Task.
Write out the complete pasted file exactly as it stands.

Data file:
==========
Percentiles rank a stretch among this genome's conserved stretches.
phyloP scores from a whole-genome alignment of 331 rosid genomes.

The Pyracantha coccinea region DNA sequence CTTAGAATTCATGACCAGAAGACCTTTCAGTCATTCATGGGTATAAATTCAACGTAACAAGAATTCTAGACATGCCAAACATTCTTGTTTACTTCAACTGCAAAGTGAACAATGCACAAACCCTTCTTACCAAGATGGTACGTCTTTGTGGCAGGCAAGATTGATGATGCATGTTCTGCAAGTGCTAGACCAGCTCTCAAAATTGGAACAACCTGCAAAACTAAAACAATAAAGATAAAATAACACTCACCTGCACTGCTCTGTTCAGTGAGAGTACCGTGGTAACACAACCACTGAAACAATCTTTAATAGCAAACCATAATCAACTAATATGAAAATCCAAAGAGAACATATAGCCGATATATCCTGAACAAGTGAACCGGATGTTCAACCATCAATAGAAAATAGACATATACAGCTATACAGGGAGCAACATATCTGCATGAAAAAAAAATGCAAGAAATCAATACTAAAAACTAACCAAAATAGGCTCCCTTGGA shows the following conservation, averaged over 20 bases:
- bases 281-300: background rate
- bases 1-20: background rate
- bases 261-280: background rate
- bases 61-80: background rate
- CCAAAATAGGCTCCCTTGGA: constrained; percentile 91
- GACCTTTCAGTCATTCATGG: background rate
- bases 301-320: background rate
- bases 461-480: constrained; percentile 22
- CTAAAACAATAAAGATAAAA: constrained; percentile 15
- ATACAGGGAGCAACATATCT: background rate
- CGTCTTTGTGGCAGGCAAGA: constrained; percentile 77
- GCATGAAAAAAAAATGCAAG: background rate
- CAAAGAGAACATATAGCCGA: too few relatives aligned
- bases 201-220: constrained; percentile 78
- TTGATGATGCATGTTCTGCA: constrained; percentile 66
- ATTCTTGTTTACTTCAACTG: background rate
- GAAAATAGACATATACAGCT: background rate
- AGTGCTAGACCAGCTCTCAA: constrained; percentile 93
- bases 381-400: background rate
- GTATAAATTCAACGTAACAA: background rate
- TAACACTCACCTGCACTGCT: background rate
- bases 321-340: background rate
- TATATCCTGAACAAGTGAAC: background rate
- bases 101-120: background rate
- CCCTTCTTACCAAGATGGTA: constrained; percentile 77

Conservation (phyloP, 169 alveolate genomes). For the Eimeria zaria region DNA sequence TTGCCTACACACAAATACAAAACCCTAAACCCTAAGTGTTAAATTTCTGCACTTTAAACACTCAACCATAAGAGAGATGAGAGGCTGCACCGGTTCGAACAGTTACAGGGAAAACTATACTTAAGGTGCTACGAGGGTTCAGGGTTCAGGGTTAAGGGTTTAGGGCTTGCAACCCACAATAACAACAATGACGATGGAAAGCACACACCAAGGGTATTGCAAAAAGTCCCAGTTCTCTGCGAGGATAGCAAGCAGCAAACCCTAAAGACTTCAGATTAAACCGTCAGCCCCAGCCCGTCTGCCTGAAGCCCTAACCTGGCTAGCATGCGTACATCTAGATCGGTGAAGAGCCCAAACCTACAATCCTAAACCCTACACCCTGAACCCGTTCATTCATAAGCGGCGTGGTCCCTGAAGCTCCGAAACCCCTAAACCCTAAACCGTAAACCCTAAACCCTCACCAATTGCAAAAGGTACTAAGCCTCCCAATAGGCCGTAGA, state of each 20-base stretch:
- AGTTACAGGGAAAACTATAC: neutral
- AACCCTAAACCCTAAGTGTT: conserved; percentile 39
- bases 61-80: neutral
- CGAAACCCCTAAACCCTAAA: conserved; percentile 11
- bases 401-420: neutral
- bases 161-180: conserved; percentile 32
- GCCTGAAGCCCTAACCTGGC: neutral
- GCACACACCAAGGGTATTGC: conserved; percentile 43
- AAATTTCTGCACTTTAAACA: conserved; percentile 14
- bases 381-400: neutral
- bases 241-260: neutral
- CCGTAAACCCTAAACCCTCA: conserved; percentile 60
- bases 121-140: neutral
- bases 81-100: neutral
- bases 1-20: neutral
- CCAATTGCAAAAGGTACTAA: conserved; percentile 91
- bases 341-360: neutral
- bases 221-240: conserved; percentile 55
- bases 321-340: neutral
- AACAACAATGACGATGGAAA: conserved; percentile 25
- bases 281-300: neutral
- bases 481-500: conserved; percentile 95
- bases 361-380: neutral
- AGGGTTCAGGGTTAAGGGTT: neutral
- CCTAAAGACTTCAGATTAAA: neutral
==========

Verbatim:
Percentiles rank a stretch among this genome's conserved stretches.
phyloP scores from a whole-genome alignment of 331 rosid genomes.

The Pyracantha coccinea region DNA sequence CTTAGAATTCATGACCAGAAGACCTTTCAGTCATTCATGGGTATAAATTCAACGTAACAAGAATTCTAGACATGCCAAACATTCTTGTTTACTTCAACTGCAAAGTGAACAATGCACAAACCCTTCTTACCAAGATGGTACGTCTTTGTGGCAGGCAAGATTGATGATGCATGTTCTGCAAGTGCTAGACCAGCTCTCAAAATTGGAACAACCTGCAAAACTAAAACAATAAAGATAAAATAACACTCACCTGCACTGCTCTGTTCAGTGAGAGTACCGTGGTAACACAACCACTGAAACAATCTTTAATAGCAAACCATAATCAACTAATATGAAAATCCAAAGAGAACATATAGCCGATATATCCTGAACAAGTGAACCGGATGTTCAACCATCAATAGAAAATAGACATATACAGCTATACAGGGAGCAACATATCTGCATGAAAAAAAAATGCAAGAAATCAATACTAAAAACTAACCAAAATAGGCTCCCTTGGA shows the following conservation, averaged over 20 bases:
- bases 281-300: background rate
- bases 1-20: background rate
- bases 261-280: background rate
- bases 61-80: background rate
- CCAAAATAGGCTCCCTTGGA: constrained; percentile 91
- GACCTTTCAGTCATTCATGG: background rate
- bases 301-320: background rate
- bases 461-480: constrained; percentile 22
- CTAAAACAATAAAGATAAAA: constrained; percentile 15
- ATACAGGGAGCAACATATCT: background rate
- CGTCTTTGTGGCAGGCAAGA: constrained; percentile 77
- GCATGAAAAAAAAATGCAAG: background rate
- CAAAGAGAACATATAGCCGA: too few relatives aligned
- bases 201-220: constrained; percentile 78
- TTGATGATGCATGTTCTGCA: constrained; percentile 66
- ATTCTTGTTTACTTCAACTG: background rate
- GAAAATAGACATATACAGCT: background rate
- AGTGCTAGACCAGCTCTCAA: constrained; percentile 93
- bases 381-400: background rate
- GTATAAATTCAACGTAACAA: background rate
- TAACACTCACCTGCACTGCT: background rate
- bases 321-340: background rate
- TATATCCTGAACAAGTGAAC: background rate
- bases 101-120: background rate
- CCCTTCTTACCAAGATGGTA: constrained; percentile 77

Conservation (phyloP, 169 alveolate genomes). For the Eimeria zaria region DNA sequence TTGCCTACACACAAATACAAAACCCTAAACCCTAAGTGTTAAATTTCTGCACTTTAAACACTCAACCATAAGAGAGATGAGAGGCTGCACCGGTTCGAACAGTTACAGGGAAAACTATACTTAAGGTGCTACGAGGGTTCAGGGTTCAGGGTTAAGGGTTTAGGGCTTGCAACCCACAATAACAACAATGACGATGGAAAGCACACACCAAGGGTATTGCAAAAAGTCCCAGTTCTCTGCGAGGATAGCAAGCAGCAAACCCTAAAGACTTCAGATTAAACCGTCAGCCCCAGCCCGTCTGCCTGAAGCCCTAACCTGGCTAGCATGCGTACATCTAGATCGGTGAAGAGCCCAAACCTACAATCCTAAACCCTACACCCTGAACCCGTTCATTCATAAGCGGCGTGGTCCCTGAAGCTCCGAAACCCCTAAACCCTAAACCGTAAACCCTAAACCCTCACCAATTGCAAAAGGTACTAAGCCTCCCAATAGGCCGTAGA, state of each 20-base stretch:
- AGTTACAGGGAAAACTATAC: neutral
- AACCCTAAACCCTAAGTGTT: conserved; percentile 39
- bases 61-80: neutral
- CGAAACCCCTAAACCCTAAA: conserved; percentile 11
- bases 401-420: neutral
- bases 161-180: conserved; percentile 32
- GCCTGAAGCCCTAACCTGGC: neutral
- GCACACACCAAGGGTATTGC: conserved; percentile 43
- AAATTTCTGCACTTTAAACA: conserved; percentile 14
- bases 381-400: neutral
- bases 241-260: neutral
- CCGTAAACCCTAAACCCTCA: conserved; percentile 60
- bases 121-140: neutral
- bases 81-100: neutral
- bases 1-20: neutral
- CCAATTGCAAAAGGTACTAA: conserved; percentile 91
- bases 341-360: neutral
- bases 221-240: conserved; percentile 55
- bases 321-340: neutral
- AACAACAATGACGATGGAAA: conserved; percentile 25
- bases 281-300: neutral
- bases 481-500: conserved; percentile 95
- bases 361-380: neutral
- AGGGTTCAGGGTTAAGGGTT: neutral
- CCTAAAGACTTCAGATTAAA: neutral